Archive for August, 2011

Smooth Tile Surface Works for Wheelchairs

Written by creatingyourspace on . Posted in Ceramic / Porcelain Tile

People who have disabilities can live, work and play despite the physical challenges they face every day. The right home designed to accommodate those challenges can make all the difference.

One of the best flooring options for the wheelchair-bound is tile. A smooth tile surface is easy to maneuver on and holds up to chair traffic well. With grout sealer, it’s also one of the easiest floors to maintain.

The next issue is accessibility. Even in a one-story home, it is important to have limited or no steps or other thresholds between different living areas. Wider corridors and doorways also make a difference. Although wheelchairs have an amazingly small turning radius, a bit of extra space is always helpful.

Threshold-free showers can help someone in a wheelchair be more independent. Plenty of space for maneuvering a wheelchair, higher-level toilets with a couple of safety bars and sinks at the right height and with space for a wheelchair to fit under them can turn a bathroom from a challenge to a safe and comfortable environment.

Kitchens can also be designed for comfort and convenience. Focus on lower cabinets for storage with pull-out drawers to access even the tools at the back of the cabinet. Prep space such as an island works well if it is table-height and provides room to accommodate a wheelchair. Sinks with spray handles also make it easier to cook and clean from a seated position.

People with disabilities want the same things everyone wants but they do not take independent living for granted the way most of us do. And you may find that friends and family who face physical limitations – either temporarily or permanently – appreciate your thoughtfulness if you can provide then with a comfortable place to visit.

A Pop of Red

Written by creatingyourspace on . Posted in Design and Decorating

What really makes this room work? The lines are clean and inviting and there is a good balance between light and dark, but it’s the red that makes the room pop.

Do you have a favorite color that you would like to showcase? This approach provides a great way to let one color stand out. The light tile floor is neutral enough to warm up the space without pushing for attention. In the same way the table and chair frames anchor the space but are close enough to black that they don’t read as a color.

Then the red takes over. With the large art piece on the side wall, just a couple of chairs and the three rounded pieces on the table, red is the dominant theme in the room without overtaking the space. The key to making this one-color approach work is to balance it carefully as this room does.

Red will capture the eye no matter where you stand in this room. However the simple lines of each piece of furniture allows the owner to add color and flavor when entertaining. Dishes and linens could go in any direction, both in terms of color and texture. If you wanted to go in a completely different direction, just use slipcovers on the chairs and the red would be limited to the artwork.

You might want to notice one other interesting thing about this room. Although the style is sophisticated, it is really child and messy-dinner friendly. The large porcelain tiles and the leather chairs are easy to clean if diners have any mishaps. No need to fear serving red wine in this space!

What’s New in Laminate Flooring

Written by creatingyourspace on . Posted in Hardwood and Laminate

With advancements in technology, flooring manufacturers have made some recent breakthroughs and have introduced a new affordable option to flooring with the use of laminate floors. Laminate was first used as a material for counter tops but since they found it very affordable, durable and resistant to scratch and damage, many home owners now use laminate as the best alternative to real wood for their flooring.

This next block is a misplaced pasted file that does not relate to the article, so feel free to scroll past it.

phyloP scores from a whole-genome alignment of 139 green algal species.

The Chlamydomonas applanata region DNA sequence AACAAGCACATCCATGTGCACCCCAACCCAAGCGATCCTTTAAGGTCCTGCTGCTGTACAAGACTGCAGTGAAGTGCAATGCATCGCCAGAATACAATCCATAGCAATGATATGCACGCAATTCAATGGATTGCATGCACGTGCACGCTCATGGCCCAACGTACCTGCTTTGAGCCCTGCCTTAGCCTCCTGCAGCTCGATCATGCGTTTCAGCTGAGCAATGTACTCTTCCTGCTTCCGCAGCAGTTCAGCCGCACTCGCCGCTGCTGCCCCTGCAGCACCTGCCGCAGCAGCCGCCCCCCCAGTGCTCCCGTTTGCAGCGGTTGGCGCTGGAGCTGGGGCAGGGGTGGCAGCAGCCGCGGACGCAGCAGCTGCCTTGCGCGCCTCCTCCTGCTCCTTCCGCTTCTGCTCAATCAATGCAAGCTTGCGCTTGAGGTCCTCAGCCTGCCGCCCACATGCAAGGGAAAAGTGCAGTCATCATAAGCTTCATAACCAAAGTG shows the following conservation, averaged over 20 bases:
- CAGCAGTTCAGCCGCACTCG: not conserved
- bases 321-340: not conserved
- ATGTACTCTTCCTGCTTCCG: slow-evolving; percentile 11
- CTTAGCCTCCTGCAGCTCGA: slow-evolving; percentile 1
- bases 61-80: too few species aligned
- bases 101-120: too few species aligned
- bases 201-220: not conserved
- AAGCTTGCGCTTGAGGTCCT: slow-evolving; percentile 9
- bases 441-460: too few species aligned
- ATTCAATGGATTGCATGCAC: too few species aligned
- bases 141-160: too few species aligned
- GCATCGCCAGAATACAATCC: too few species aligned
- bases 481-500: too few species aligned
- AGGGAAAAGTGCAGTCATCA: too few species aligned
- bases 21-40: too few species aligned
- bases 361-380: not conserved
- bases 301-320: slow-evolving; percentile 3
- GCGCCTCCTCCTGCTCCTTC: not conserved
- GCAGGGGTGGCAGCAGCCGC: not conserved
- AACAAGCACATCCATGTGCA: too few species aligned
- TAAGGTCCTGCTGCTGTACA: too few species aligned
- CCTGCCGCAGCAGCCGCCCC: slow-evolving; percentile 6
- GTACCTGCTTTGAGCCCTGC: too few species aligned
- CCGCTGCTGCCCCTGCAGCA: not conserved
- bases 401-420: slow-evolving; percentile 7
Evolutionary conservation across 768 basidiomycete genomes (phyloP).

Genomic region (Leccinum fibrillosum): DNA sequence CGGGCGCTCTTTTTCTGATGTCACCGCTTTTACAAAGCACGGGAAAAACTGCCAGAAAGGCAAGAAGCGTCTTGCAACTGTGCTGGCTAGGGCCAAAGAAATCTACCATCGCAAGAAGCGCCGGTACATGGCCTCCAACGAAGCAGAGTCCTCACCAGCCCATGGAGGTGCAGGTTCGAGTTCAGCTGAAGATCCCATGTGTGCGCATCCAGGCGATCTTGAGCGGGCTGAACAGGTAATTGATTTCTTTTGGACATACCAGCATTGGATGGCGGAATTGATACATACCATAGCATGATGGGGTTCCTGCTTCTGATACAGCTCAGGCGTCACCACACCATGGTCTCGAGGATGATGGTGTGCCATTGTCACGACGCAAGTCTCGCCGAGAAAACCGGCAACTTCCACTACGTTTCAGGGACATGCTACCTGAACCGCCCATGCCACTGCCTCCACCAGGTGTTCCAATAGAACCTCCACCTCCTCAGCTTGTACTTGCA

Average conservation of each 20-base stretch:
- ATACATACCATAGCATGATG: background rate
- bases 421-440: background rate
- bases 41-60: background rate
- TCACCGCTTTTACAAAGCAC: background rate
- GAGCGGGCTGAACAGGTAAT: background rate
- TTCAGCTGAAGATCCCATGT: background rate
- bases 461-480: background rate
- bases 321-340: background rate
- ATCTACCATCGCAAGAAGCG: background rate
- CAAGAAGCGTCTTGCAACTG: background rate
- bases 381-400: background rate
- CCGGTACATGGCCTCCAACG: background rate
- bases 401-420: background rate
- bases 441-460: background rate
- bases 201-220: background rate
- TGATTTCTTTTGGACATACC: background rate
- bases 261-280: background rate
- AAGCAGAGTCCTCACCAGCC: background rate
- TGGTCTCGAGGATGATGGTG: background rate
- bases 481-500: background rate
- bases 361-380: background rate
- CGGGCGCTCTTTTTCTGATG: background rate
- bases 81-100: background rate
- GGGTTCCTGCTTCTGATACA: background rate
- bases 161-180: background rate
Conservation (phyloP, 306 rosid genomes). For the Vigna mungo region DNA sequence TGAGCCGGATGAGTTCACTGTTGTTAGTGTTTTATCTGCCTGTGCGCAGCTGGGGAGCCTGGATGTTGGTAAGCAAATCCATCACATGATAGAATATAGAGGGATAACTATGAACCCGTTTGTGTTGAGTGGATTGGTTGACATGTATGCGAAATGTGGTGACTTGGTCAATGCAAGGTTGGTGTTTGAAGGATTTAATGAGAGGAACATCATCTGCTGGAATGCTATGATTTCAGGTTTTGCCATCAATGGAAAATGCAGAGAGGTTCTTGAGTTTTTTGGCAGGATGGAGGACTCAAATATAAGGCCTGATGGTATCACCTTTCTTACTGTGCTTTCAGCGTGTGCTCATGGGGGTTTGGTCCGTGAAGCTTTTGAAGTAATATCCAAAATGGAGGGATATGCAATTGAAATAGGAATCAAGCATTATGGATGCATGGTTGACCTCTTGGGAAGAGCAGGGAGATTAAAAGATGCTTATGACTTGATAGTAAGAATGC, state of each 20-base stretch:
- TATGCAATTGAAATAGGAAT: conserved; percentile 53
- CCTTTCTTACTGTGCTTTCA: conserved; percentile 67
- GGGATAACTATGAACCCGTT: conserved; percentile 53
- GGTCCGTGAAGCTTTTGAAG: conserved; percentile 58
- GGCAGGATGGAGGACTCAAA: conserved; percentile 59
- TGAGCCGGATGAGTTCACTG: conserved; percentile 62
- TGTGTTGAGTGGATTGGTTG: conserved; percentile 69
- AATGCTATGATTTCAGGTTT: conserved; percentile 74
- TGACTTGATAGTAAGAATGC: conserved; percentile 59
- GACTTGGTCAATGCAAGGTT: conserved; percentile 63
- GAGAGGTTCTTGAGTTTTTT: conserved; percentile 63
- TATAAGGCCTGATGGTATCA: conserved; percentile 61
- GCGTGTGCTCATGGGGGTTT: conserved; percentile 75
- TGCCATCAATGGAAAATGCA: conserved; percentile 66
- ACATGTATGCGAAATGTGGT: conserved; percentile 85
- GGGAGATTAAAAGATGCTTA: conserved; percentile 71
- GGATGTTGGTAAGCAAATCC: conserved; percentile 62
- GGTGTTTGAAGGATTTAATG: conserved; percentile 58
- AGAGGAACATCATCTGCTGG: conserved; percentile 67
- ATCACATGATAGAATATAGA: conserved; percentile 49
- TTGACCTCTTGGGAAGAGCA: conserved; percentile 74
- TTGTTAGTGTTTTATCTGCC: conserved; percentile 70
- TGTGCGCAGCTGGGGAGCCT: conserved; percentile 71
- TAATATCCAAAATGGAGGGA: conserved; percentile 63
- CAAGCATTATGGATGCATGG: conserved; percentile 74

So what is laminate flooring?

Laminate flooring is made from multi layered materials. The top layer is made from melamine resin and has undergone heat forming to make it durable which serves as the protection from scratching or scuffing.

The next layer is the print film which is the photograph of the wood that it is copying. It can be a photograph of an oak wood, pine, bamboo, mahogany and many others which are protected by the coating of the first layer. The technology for making laminate flooring is so advanced, that it is now difficult to distinguish a laminate floor from a real wood.

The next layer is the core and is composed of high density fibreboard to increase the strength and durability of the laminate floor. Sometimes, there is another layer of plastic added after the core to protect the core from moisture.

There are many different types of laminate floors available:

  1. Embossed. Embossed laminate floors have raised patterns that can be cut into square or rectangular strips.
  2. Smooth. Smooth laminate floors are one variety of laminate floors that closely resemble ceramic or marble floors.
  3. Wood Grain. Wood grain laminate floors are the type that closely resembles hardwood floors.
  4. Patina. Patina is a new type of laminate floor that is basically the same as the embossed type, but it has been painted for a more artistic look.
  5. Distressed. Distressed is another new type of laminate floor that has an old and worn out look to it.

Laminate floor tiles can either come as strips, planks or tiles which can be glued or snapped together for installation.

Definitely, laminate floors are the best alternative for homeowners who want to cut down their flooring costs while still having many styles and design choices to choose from. Stop by one of our convenient locations to pick out the perfect style of laminate for your home!

Out of the Ordinary Patio

Written by creatingyourspace on . Posted in Outdoor Living

This great space works for outdoor entertaining or just a small family evening. The overall look is dramatic and inviting, with some twists in the design that take this space out of the ordinary.

Start with the most obvious element – the thatch roof. This roof is beautifully crafted, using skills that are almost impossible to find today. But the search for competent craftspeople was worth the effort, and the roof is fabulous.

The rest of the design grows out of that roof. The rattan furniture echoes the weaving and natural fibers above them, with colorful cushions to add the only spot of color in the space. The frame of the patio area is a studied contrast in both texture and color. The light smooth look is accented by evenly-spaced square openings under the eaves.

The flooring works perfectly in this space. Tile always works well outside, and this large-scale pattern set on a diagonal adds movement to the area. The light tones work with the framing, and the occasional darker tiles built into the design add character and interest. Using a dark brown grout connects floor and ceiling.